You already have put quite a lot of thought into this and it definitely is an interesting question. However, I don't think it is answerable as stricly as you might hope, but I don't think that's a bad thing actually. Your computations aren't that far off, though.
You already realized that figure scale in LEGO is a strange beast due to the rather weird proportions of LEGO figures. So when using specific Modular Buildings for reference, you already have a problem with the minifig version not being entirely accurate to reality. Add to this the fact that storey heights can also vary significantly in reality. Trying to pin that to an accurate scale might get rather difficult. That BrickArchitect article is a good start, though, and a rough approximation that I tend to go by for figure scale is indeed 1:42, which is also conveniently about half of H0 scale (1:87), as known from the model train world.
But then you also have the problem of abstraction. The Mini Modulars, albeit about a quarter in size of their bigger brothers, also might abstract some elements in order to get a better representation of the original's overall style less than its accurate dimensions. But if we go by quarter scale, we could say it's maybe around 1:175, which isn't that far off your 1:190. That would also mean a human would be conventiently around 1cm tall, which is also roughly over 1 brick, whatever measurement you prefer. However, the exact number doesn't quite matter too much. What is more important, and the Mini Modulars demonstrate that too, is picking something that fits the pieces. For example using SNOTed 1x2 tiles as doors is a common technique. Also the premade 2x2 windows make for useful elements. So ~2 bricks for one storey isn't a bad idea, which would also match with your results.
For some more practical examples, I have seen a few YouTube cities using an approach inspired by the Mini Modular style, too, and working with 8x8 modules. This conveniently fits to the LEGO grid of 32x32 basplates and the like. It also has other advantages, like simple 2-lane roads being 6 wide with 1 stud sidewalk on each side, which in turn fits a road built sideways and made up of 7 plates per lane with a neat 1 plate striping in the middle. This can then conveniently host 2-wide cars, or the "CITY Advent Calender scale" ;-). For people they tend to use either nanofigs (what BrickLink calls "trophy figures") or builing something about 4 plates high, which also fits to the scale not too badly.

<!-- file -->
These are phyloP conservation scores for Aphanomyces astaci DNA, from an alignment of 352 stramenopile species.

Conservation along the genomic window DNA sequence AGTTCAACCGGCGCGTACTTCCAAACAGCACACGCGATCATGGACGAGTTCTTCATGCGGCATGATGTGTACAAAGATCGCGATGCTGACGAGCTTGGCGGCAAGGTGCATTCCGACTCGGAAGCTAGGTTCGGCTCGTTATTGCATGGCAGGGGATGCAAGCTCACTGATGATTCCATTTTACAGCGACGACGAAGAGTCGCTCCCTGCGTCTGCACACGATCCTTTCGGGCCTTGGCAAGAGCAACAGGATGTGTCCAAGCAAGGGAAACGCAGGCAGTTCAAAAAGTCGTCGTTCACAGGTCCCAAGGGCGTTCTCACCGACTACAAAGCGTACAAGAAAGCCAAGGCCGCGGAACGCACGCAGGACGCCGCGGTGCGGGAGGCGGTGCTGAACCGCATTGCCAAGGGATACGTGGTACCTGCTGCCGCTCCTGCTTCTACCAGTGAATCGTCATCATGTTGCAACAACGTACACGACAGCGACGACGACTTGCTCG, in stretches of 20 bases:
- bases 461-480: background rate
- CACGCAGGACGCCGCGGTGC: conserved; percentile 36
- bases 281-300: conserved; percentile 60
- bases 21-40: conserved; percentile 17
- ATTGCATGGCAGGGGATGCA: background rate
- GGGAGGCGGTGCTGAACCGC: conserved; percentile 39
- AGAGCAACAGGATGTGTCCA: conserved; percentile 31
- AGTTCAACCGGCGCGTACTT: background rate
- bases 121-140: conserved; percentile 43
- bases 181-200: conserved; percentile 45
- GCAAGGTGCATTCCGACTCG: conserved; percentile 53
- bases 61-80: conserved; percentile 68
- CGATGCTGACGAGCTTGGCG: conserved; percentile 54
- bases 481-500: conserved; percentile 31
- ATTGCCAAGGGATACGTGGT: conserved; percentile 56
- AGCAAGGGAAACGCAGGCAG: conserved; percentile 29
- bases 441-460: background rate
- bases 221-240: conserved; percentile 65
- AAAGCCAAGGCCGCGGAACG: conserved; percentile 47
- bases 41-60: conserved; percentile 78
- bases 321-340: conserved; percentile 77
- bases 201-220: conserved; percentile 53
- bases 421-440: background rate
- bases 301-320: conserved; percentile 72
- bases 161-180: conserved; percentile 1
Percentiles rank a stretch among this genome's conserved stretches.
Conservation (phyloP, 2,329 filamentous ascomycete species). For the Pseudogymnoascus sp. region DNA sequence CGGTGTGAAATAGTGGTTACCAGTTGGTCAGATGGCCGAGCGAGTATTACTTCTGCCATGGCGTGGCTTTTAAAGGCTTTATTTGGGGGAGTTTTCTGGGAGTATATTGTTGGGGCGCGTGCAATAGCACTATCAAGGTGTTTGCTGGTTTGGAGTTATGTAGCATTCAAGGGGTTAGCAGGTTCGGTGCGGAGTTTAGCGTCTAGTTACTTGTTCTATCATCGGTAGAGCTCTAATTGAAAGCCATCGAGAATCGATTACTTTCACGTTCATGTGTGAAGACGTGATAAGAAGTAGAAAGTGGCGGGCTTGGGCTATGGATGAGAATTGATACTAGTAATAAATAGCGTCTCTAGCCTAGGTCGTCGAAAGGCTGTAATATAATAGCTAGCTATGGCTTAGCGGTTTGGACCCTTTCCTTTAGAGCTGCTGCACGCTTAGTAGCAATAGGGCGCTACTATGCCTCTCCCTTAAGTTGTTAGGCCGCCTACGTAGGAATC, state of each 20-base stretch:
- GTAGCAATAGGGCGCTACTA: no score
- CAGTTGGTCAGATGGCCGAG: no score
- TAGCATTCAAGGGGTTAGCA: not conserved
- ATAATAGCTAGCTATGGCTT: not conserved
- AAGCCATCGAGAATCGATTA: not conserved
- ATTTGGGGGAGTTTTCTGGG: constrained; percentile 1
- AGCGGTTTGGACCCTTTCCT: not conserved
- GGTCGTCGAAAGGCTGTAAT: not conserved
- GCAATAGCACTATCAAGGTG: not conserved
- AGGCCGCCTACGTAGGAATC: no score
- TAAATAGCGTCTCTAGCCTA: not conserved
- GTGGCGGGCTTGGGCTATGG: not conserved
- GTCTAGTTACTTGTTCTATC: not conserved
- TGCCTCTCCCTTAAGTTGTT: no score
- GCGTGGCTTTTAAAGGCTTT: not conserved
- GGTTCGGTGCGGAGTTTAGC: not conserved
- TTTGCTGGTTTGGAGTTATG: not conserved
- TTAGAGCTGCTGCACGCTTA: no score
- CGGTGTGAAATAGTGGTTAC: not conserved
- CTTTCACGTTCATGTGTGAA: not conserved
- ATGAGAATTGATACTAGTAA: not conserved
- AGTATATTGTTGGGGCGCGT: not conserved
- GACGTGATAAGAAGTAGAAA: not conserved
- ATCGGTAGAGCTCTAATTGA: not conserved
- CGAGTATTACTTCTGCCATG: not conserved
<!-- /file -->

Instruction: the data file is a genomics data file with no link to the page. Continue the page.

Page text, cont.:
Afterall, even the Micropolis standard isn't as strict as everything always adhering to 1:285. You can really put anything between 1:250 and 1:300 into a Micropolis layout and maybe even more. It just has to fit the overall aesthetics and be reasonable to build. You don't want to build cars that are 1.25 or 0.75 studs wide, you want to put a tile onto a jumper and have an iconic and recognizeable micro car. I haven't worked too much in Micropolis myself, but I made the experience that you shouldn't pain yourself too much with thinking if that fence should be one plate higher or lower rather than if the overall look fits and it's practical to build. In fact I've even seen houses in the scale of the Mini Modulars put into a Micropolis layout (she even uses her own micro versions of LEGO Modular Building sets) and although they can look a bit big if you try to compute the exact scale, I think it works very well in the overall layout.
I personally also try to compute an actual scale for at least my Architecture models that try to get real-world proportions as close as possible, but even there it's not always easy to compute that to an exact number based on abstractions that the LEGO system requires. You might have to build it higher than it is wide or you might have to build that window smaller than it really is. And with something like a freely designed micro city, it's more important you have a solid idea how to build roads, cars, doors, and whatever in a convenient way and everything fits well together.
So on the bottom line, have a rough scale in mind, but don't get hung up on the exact number. In fact, what's more practical is having various numbers in mind, for each of the different use-cases, and then pick whatever fits to what you're building. I.e. establish a reasonable standard for major elements that works well together and that you're comfortable with. If people are then actually 1:175, cars 1:150 and trains 1:200 doesn't matter all too much because noone will actually do those computations as long as you got a coherent model. The ideas for how to build it from the pieces you got will then come with some experience in the scale. Some easy guidelines for Mini Modular scale (which also fit to what you came up with) would probably be:
2-brick storeys, 1-brick people, 2-stud cars, 1.5x Micropolis, 1/4 figure scale, or anything between 1:150 and 1:200.